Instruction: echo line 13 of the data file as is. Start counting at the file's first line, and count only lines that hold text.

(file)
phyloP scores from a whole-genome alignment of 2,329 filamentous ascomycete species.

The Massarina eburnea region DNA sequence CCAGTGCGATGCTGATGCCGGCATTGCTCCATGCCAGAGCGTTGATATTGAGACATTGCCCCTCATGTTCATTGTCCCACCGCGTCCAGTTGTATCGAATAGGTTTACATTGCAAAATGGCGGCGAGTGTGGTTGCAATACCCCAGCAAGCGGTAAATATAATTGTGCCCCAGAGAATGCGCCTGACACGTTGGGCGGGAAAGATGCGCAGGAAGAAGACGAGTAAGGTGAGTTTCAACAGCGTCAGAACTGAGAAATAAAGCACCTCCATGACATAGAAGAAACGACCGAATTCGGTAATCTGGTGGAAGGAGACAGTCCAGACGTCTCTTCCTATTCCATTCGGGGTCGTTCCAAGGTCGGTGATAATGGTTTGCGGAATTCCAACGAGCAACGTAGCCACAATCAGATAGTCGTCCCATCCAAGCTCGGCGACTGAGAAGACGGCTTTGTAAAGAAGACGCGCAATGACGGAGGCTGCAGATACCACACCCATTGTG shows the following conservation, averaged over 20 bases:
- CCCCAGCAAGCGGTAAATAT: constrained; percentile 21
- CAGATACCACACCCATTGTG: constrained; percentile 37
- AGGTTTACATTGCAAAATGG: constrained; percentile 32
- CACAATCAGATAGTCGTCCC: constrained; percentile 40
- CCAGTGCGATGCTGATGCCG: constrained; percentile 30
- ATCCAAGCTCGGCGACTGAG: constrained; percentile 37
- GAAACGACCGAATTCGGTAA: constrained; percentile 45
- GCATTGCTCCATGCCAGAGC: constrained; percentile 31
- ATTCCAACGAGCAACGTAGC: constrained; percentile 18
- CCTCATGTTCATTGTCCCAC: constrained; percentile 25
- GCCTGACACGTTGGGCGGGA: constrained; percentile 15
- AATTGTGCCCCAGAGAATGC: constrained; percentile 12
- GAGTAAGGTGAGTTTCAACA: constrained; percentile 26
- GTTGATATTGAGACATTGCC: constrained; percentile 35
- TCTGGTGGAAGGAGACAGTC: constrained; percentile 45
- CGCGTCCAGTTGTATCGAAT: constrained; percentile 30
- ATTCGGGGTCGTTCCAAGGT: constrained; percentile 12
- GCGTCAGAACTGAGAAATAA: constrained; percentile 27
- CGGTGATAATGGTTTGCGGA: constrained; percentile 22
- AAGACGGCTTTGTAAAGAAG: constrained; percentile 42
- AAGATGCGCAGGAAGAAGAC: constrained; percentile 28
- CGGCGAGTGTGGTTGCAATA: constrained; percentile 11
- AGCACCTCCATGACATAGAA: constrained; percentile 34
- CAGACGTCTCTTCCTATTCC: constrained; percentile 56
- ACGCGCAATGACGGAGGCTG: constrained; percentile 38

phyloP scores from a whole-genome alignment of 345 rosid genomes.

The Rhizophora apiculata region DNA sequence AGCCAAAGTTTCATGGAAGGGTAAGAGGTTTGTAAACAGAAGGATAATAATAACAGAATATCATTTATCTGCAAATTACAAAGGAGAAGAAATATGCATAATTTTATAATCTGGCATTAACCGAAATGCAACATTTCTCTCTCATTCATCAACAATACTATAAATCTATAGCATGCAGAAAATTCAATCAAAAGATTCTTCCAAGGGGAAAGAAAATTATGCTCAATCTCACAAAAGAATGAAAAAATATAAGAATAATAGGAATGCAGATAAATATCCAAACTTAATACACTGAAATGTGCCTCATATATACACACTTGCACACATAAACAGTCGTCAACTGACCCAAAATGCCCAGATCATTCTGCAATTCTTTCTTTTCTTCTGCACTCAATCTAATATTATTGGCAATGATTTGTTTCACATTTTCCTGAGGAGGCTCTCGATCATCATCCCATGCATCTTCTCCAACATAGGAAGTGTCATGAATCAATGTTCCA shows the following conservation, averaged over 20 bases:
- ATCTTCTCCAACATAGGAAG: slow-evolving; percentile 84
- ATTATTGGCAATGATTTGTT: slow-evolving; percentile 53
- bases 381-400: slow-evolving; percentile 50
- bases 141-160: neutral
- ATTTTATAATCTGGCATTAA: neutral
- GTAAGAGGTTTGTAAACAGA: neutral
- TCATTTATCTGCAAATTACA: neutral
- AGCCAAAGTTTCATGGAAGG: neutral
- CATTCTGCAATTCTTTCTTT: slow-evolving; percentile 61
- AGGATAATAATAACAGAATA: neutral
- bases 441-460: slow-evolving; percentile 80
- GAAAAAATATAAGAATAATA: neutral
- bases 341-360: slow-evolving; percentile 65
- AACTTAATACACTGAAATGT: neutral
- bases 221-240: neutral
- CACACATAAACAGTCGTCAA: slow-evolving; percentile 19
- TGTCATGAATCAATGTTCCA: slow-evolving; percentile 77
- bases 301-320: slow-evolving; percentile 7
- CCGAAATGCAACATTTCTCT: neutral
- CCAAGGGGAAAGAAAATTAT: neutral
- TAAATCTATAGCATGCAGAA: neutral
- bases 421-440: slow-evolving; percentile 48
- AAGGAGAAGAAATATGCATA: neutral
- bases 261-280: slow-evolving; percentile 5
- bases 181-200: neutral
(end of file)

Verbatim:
- GCCTGACACGTTGGGCGGGA: constrained; percentile 15